The Last Diary Cover was made in 2011, so it has lasted seven years...and will go into the recycling bin.

When I came to change over my diary on the first of January, at first I thought it would just need a good wash as it had a couple of years ago, but then looking at the spine, I noticed that it was starting to fray.

My current handbag...and those who have known me for some time wont be surprised, is still bright and jolly, a sort of mango or pumpkin colour.  So for a new cover I decided to use bits and pieces which I already had in my stash.  Rummaging through I found just the right combination, together with threads, silks, and cotton batting.  In the end I just used a thick cotton quilting thread, in black and also mango.

I found that quilting on the black showed up the dragon fly motifs perfectly.

Here is the finished diary on one of my project bags.  The dragon fly fabric was first used when we were working on a  Cathedral Patch work trial.  I was pleased to make up a bag with it:  Cathedral Patchwork Bag.  This is another project I completed at the Kenilworth WI craft afternoon. When I have a small project on the go, whether sewing or knitting, I gather all the essentials into one of my project bags.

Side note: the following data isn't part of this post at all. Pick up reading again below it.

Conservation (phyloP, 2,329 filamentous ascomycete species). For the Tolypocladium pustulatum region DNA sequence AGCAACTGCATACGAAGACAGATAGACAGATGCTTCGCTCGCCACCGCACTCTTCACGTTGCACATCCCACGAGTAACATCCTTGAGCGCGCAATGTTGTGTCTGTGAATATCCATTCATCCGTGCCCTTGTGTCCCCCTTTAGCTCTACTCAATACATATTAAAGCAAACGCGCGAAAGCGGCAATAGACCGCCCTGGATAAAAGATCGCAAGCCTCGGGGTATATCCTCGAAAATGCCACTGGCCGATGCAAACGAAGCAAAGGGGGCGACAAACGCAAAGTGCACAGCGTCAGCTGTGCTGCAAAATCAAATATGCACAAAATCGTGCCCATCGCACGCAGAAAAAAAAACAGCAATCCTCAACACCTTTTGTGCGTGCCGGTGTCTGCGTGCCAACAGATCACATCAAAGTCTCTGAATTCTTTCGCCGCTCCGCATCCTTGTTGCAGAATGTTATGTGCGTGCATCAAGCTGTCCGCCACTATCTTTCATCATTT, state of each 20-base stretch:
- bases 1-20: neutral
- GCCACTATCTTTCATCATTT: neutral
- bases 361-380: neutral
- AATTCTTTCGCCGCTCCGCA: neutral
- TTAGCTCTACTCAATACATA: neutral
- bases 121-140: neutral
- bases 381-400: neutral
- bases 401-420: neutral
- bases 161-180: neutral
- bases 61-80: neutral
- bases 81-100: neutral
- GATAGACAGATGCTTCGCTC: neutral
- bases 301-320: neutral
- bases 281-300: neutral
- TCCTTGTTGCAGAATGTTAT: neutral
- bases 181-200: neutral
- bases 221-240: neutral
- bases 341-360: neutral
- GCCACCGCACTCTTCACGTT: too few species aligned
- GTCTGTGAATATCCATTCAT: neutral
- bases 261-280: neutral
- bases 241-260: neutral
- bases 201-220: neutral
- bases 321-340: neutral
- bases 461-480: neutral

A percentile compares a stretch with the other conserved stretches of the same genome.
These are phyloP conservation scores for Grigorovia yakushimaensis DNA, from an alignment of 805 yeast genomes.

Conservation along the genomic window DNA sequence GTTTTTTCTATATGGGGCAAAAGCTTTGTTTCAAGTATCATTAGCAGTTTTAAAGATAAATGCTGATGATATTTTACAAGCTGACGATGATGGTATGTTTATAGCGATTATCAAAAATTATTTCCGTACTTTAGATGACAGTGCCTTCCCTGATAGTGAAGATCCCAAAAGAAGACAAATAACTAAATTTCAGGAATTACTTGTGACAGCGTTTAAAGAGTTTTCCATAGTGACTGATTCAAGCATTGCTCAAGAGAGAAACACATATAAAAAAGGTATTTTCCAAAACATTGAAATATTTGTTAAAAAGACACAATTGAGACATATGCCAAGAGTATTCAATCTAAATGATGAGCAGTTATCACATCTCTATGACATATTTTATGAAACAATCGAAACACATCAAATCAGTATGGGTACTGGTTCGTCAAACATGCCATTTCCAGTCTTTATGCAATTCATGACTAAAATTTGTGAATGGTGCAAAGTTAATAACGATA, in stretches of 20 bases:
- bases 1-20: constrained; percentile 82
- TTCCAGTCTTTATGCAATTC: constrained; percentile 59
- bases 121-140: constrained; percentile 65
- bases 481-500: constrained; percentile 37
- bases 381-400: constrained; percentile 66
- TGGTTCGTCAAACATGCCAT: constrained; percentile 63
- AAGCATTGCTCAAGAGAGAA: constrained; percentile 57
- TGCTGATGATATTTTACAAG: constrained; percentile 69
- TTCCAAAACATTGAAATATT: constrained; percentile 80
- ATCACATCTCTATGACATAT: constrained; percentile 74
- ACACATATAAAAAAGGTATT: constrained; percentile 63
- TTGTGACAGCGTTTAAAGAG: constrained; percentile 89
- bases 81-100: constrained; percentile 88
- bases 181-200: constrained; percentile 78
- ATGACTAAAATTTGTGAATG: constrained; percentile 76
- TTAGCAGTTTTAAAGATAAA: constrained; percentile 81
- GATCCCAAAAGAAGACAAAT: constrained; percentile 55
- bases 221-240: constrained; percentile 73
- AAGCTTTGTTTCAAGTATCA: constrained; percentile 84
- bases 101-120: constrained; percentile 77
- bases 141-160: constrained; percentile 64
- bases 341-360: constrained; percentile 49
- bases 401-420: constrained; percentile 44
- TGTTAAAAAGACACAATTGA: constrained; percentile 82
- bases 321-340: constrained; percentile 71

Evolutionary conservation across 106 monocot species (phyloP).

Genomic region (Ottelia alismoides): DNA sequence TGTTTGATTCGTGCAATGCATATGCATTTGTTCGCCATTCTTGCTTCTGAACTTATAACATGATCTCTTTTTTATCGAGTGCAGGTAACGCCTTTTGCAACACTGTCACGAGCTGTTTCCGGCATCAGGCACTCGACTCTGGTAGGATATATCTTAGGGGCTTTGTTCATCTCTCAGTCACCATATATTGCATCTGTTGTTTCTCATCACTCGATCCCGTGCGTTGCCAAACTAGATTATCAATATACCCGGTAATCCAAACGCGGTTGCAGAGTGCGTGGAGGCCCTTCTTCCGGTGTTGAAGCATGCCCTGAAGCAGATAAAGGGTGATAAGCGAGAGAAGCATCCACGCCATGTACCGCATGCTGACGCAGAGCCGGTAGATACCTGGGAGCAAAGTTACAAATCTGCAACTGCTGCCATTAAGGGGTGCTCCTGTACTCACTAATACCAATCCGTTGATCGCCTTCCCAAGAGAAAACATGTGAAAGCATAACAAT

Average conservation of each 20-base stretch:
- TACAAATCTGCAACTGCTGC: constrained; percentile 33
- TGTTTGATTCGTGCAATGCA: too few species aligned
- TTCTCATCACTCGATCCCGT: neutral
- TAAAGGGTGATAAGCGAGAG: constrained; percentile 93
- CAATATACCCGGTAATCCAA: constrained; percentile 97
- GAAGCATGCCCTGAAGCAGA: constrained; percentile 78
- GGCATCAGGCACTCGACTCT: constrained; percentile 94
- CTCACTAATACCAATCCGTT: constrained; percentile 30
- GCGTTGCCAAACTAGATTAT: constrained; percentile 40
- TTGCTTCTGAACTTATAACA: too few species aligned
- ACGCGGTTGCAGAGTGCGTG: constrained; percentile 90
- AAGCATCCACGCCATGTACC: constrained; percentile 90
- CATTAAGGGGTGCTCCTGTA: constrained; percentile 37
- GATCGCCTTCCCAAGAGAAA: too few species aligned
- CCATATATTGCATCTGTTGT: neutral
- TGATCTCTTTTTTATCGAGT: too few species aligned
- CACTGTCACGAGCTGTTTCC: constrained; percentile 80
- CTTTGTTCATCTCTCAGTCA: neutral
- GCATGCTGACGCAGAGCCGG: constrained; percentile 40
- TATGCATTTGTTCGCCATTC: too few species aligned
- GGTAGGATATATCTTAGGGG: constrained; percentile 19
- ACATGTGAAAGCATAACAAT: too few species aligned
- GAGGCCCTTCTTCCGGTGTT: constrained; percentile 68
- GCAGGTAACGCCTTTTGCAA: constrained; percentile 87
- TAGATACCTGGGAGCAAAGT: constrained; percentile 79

Here is my very cheap diary, for which I paid less than £1...the front cover fits into the sleeve, which can also accommodate all those notes, club membership cards and annual passes etc....

For the inside back sleeve, a little dragon fly motif finishes this off nicely.  This is where I keep all those vouchers....

I've spent a few hours when it was wet and windy outside, completely at ease, in peace, with only needle and scissors, using all the lovely techniques I was shown.  As I sipped on my lemon verbena tea this afternoon...the last stitches were put in place.

I wonder how long this one will last?  Maybe I should make a reserve one?

Monday, 1 January 2018

In a Vase on Monday - Win, win?

Its the first day of the New Year......Happy New Year to all fellow In a Vase on Monday contributors.